By the time Baliakova got up, the diarrhea was soaking through Eleanor’s leggings. At the end of the match, she was feeling a weird combination of mortified and inspired. Choosing to forgo the trophy ceremony, Eleanor waddled to the bathroom as proudly and contented as one could rightfully do with their underpants full of diarrhea. On the way she spent 75 quid on sweat pants from the merch counter. A necessary acquisition considering the state of her leggings. Good thing they were black.

~<>~

Go ahead and laugh. It’s all very comical. But how would you feel? It took Eleanor twenty minutes of dedicated wiping, back and forth trips to the sink for wet paper towels, a fresh pair of knickers she happened to have in her purse, and an elbow’s worth of perfume spritzers before she felt reasonably clean enough to exit the bathroom.

Fast forward to the following day: a stuffy gastroenterologist’s office with that sort of ugly wallpaper you might see in an old folk’s home or a cottage by a muddy river. You know the kind? With scenes of geese flying through the woods. Hares dodging behind tree stumps. That sort of thing. Not to mention the oak coffee table covered in the past twelve issues of Good Housekeeping.

For breakfast, Eleanor had two tablespoons of barley, a handful of blueberries, one banana, and raisins over lactaid milk. Very responsible of her. The symptoms had been following her around London for weeks. They began after a particularly hedonistic dinner party that featured four bottles of fine red wine, six marinated sirloin steaks, a four cheese casserole (or was it five?), a whole batch of roasted rosemary potatoes, a hundred florets of steamed and salted broccoli, a partridge in a pear tree, and for dessert, homemade apple crumble with vanilla bean ice cream. That night she didn’t get a wink of sleep. Her stomach rumbled and groaned. Gas escaped from every proper orifice. Diarrhea knocked insistently at her lower intestine. Finally, after an hour of sobbing in a hot shower, the Sandman came and whisked her away to Dream Land. But the symptoms never left. Since then, she’s found herself in a daily head-to-head battle with her digestive tract. She couldn’t even eat her usual breakfast, two eggs over easy and four strips of bacon, without suffering the gassy consequences. So here she was, in this droll office waiting for a brown, bulbous-nosed doctor named Samad to slip a thin, flexible tube up her butt. Hopefully, he’d find what the fuss was all about.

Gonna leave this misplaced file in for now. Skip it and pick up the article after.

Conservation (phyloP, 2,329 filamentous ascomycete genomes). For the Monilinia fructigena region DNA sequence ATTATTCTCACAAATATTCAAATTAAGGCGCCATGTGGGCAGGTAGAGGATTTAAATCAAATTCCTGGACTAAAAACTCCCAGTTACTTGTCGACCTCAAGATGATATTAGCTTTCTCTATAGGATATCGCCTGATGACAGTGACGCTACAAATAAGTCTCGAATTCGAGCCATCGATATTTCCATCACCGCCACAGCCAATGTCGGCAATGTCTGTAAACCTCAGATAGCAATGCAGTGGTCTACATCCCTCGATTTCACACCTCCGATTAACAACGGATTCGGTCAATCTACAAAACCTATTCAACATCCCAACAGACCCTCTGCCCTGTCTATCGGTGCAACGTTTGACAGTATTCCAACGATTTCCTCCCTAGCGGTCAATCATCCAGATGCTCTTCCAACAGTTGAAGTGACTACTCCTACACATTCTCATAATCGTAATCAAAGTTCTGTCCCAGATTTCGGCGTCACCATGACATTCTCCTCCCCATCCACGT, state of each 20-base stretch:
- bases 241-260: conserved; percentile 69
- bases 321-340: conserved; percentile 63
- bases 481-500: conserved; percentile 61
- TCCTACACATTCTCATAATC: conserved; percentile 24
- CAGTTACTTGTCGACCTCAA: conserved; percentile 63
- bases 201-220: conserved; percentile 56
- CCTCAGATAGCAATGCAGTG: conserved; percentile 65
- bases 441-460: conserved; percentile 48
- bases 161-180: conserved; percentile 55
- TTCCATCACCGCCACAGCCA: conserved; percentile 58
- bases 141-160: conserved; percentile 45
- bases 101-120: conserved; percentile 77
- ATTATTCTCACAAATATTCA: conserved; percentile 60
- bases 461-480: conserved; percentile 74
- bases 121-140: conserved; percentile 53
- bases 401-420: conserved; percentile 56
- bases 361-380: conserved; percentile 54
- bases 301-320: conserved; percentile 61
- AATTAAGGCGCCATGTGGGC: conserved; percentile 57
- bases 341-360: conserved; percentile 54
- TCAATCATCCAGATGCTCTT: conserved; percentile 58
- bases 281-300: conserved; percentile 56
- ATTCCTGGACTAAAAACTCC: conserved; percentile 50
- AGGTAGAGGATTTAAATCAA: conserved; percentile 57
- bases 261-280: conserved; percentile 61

And of course, he did. Test results came back negative on polyps and ulcers. Same for Crohn’s and colitis. His final declaration: Eleanor Zodiac had IBS-D. And her life would never be the same again.